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MRIGlobal to Deploy Mobile Labs to Sierra Leone

A technician sets up an assay for Ebola within a containment laboratory. Samples are handled in negative-pressure biological safety cabinets to provide an additional layer of protection. Credit: U.S. Army photo by Dr. Randal J. Schoepp

MRIGlobal has been awarded a contract to configure, equip, deploy and staff two quick response mobile laboratory systems (MLS) to support the ongoing Ebola outbreak in West Africa.

The contract was awarded by the Defense Threat Reduction Agency (DTRA) on behalf of the Cooperative Threat Reduction Program (CTR), and is valued at $4,000,000. If follow on tasks/options are exercised, the total value of the contract could reach approximately $11,000,000.

This contract will completely outfit, prepare for shipping and operations, operate and sustain two mobile diagnostic laboratories for deployment to Sierra Leone.

MRIGlobal will help meet an urgent need for laboratory and technical capacity to perform diagnostics on potential Ebola samples in the country. The lack of an adequate diagnostics capability directly results in the increased exposures and spread of the deadly virus.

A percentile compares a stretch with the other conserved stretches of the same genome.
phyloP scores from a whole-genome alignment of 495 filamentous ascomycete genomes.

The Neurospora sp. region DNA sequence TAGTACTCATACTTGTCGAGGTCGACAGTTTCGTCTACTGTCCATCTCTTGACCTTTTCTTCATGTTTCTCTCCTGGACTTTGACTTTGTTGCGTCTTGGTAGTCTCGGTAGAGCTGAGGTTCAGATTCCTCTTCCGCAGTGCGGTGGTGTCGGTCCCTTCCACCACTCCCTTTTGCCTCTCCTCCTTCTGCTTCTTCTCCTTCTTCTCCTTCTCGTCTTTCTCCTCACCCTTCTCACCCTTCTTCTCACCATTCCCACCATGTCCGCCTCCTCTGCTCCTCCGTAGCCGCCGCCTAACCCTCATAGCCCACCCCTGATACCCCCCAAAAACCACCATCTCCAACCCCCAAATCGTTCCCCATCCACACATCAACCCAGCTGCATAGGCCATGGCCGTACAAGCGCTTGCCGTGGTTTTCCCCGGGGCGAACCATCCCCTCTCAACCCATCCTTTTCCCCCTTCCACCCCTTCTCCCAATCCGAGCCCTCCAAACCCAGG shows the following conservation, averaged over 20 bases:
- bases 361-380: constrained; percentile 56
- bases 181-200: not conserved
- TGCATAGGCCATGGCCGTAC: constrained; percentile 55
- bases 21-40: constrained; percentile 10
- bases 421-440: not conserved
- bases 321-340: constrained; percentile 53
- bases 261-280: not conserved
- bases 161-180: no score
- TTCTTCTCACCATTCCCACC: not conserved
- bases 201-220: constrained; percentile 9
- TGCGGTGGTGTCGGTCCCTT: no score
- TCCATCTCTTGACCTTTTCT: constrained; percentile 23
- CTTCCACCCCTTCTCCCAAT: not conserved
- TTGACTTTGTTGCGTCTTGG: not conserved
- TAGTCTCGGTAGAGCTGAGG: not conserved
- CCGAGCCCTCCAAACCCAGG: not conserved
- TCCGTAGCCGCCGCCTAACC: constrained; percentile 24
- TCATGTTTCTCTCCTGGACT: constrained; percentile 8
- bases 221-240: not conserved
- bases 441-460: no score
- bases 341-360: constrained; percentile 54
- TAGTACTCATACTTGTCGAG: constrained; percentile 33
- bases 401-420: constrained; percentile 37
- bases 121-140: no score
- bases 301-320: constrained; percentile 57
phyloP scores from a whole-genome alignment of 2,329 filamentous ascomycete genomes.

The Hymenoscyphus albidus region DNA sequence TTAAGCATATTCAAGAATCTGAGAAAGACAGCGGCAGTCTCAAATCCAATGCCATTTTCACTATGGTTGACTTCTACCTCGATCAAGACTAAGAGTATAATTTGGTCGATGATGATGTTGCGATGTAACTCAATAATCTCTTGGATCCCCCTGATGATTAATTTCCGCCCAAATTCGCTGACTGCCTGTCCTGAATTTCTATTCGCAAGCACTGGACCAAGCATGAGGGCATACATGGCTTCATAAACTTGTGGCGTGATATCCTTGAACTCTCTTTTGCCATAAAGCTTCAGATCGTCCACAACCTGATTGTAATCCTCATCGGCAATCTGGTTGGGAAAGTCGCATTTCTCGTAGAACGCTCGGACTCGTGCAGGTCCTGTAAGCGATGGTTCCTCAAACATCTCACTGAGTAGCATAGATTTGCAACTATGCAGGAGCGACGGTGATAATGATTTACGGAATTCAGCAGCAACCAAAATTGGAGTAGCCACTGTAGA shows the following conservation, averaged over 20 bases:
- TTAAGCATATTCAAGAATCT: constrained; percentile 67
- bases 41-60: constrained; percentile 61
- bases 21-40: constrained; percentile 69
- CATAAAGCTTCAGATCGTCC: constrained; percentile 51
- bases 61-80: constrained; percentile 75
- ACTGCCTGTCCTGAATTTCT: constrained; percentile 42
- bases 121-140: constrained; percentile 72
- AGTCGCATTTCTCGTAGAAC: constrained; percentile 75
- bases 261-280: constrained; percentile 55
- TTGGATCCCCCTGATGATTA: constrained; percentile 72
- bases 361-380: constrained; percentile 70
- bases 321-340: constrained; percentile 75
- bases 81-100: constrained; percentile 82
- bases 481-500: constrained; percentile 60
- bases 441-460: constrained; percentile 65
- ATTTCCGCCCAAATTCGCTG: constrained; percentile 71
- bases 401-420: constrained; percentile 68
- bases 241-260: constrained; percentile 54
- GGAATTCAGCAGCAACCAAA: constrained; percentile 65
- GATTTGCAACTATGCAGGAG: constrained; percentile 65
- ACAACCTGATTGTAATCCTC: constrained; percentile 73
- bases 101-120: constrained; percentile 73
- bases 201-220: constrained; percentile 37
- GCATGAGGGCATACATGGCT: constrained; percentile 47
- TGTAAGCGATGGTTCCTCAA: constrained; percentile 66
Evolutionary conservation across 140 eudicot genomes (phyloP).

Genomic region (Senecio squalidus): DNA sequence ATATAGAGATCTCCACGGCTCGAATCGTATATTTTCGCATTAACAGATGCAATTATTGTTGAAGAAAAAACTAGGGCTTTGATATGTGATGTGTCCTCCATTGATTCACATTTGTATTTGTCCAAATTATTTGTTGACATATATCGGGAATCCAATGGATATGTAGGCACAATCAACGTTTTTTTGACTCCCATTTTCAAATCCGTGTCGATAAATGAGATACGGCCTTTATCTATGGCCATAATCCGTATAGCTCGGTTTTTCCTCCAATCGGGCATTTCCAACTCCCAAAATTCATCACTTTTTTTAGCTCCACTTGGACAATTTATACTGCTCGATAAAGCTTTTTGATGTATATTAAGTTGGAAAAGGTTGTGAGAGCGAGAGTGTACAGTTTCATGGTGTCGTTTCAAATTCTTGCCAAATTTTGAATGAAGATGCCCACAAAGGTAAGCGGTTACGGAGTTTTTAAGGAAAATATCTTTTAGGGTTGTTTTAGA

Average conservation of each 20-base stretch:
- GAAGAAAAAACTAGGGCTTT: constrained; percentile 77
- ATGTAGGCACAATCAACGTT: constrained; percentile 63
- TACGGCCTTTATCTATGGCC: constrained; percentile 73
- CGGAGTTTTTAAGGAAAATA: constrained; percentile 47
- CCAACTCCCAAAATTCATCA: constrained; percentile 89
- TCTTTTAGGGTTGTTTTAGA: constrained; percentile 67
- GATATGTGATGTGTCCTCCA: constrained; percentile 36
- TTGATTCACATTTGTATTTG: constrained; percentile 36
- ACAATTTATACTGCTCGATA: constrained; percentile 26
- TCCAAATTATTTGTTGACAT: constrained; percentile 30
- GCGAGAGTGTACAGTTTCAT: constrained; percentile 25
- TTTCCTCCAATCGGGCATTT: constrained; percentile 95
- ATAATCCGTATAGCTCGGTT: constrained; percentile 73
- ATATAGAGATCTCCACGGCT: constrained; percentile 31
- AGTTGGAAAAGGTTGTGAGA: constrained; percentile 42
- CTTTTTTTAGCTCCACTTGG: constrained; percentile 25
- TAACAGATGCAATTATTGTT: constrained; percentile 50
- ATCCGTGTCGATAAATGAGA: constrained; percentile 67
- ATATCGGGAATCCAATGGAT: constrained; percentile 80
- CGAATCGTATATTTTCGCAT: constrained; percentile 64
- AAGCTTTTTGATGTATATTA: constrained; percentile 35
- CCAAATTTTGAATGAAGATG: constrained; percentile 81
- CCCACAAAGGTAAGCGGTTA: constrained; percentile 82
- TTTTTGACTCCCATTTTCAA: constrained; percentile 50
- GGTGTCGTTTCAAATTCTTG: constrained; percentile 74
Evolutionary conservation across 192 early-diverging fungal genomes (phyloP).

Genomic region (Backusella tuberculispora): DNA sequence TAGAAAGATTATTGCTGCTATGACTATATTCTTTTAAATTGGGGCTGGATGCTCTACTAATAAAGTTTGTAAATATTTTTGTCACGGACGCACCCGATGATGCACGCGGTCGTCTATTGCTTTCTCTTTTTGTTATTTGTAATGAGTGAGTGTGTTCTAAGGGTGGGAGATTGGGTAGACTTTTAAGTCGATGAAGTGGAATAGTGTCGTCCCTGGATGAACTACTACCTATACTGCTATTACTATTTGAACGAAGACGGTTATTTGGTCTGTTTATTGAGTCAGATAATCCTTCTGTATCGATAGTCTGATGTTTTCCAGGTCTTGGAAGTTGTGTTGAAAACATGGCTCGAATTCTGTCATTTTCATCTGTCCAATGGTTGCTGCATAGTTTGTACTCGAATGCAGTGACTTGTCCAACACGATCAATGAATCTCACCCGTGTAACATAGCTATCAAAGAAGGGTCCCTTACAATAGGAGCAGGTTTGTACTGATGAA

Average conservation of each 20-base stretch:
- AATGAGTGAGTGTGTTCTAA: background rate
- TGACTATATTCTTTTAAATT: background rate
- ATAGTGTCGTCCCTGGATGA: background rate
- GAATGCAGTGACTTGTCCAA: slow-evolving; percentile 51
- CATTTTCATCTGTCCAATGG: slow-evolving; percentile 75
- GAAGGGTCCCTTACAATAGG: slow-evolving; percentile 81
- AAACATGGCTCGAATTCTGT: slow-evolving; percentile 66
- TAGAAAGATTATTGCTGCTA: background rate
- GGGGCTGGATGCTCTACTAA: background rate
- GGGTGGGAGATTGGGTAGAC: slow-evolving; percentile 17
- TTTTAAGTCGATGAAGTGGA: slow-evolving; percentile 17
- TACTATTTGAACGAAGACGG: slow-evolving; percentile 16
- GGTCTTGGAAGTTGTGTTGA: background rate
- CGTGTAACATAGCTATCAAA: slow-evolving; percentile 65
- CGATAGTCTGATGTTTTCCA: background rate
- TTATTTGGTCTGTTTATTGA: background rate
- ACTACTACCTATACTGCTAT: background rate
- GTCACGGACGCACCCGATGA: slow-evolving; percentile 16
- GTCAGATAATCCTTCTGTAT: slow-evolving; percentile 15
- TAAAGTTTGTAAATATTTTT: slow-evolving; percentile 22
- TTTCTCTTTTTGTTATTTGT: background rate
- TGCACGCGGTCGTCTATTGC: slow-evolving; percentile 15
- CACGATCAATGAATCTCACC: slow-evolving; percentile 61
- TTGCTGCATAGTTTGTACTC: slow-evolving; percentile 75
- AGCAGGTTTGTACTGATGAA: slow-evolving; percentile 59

The mobile laboratory units deployed by MRIGlobal will be appropriately outfitted to perform high volume lab testing with the appropriate biosafety controls in austere environments. Existing Department of Defense modular laboratory units were previously designed and configured MRI Global, uniquely positioning the organization to meet the call for a rapid custom re-configuration of these modular units for the mission in Sierra Leone.

“MRI Global is able to retrofit the units within a very aggressive timeline because of their familiarity with the units,” states the DTRA announcement. “In a matter of weeks, this contractor team will be required to deploy with the lab units and ready to operate these labs immediately upon arrivaI. There is Iittle to no “ramp up” time.”

The CDC has estimated that each infected patient infects on average nearly two additional people. The risk of exposure may be mitigated with the increased laboratory capacity, and the faster that these units can be deployed the greater the chance of slowing and containing the disease epidemic in Sierra Leone.

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